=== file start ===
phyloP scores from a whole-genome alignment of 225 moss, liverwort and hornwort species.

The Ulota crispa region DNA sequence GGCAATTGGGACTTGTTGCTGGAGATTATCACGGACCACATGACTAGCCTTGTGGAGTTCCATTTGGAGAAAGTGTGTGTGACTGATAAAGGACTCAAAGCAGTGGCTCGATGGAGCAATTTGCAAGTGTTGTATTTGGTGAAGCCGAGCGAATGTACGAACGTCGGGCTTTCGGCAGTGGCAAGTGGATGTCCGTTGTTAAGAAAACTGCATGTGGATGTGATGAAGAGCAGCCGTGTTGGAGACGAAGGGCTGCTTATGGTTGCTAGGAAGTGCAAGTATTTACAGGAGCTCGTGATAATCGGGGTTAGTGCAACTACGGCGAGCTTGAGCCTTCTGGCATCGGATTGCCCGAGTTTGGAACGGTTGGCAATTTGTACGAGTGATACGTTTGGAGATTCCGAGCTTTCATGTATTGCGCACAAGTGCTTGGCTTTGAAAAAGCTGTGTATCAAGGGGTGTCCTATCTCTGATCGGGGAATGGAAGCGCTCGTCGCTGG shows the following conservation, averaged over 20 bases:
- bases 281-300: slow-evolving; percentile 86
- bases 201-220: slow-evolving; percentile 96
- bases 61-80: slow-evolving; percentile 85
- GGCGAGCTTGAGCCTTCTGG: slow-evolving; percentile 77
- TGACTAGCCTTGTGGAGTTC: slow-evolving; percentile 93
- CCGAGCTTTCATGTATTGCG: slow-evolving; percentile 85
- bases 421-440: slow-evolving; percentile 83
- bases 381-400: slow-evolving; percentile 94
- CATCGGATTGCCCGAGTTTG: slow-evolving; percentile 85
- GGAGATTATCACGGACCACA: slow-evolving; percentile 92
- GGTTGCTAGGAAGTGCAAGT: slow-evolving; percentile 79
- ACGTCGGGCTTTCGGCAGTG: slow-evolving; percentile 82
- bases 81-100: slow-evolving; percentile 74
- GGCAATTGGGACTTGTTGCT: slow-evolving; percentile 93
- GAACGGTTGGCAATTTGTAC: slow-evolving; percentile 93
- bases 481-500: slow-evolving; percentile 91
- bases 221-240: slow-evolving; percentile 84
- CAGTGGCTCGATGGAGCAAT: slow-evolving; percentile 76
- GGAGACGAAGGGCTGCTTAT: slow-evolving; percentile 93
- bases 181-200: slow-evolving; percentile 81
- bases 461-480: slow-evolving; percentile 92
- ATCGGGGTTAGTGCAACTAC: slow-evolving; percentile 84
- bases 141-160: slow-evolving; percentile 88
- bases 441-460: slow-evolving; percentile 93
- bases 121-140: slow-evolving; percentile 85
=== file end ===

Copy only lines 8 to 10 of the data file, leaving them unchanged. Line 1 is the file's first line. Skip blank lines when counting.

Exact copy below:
- CCGAGCTTTCATGTATTGCG: slow-evolving; percentile 85
- bases 421-440: slow-evolving; percentile 83
- bases 381-400: slow-evolving; percentile 94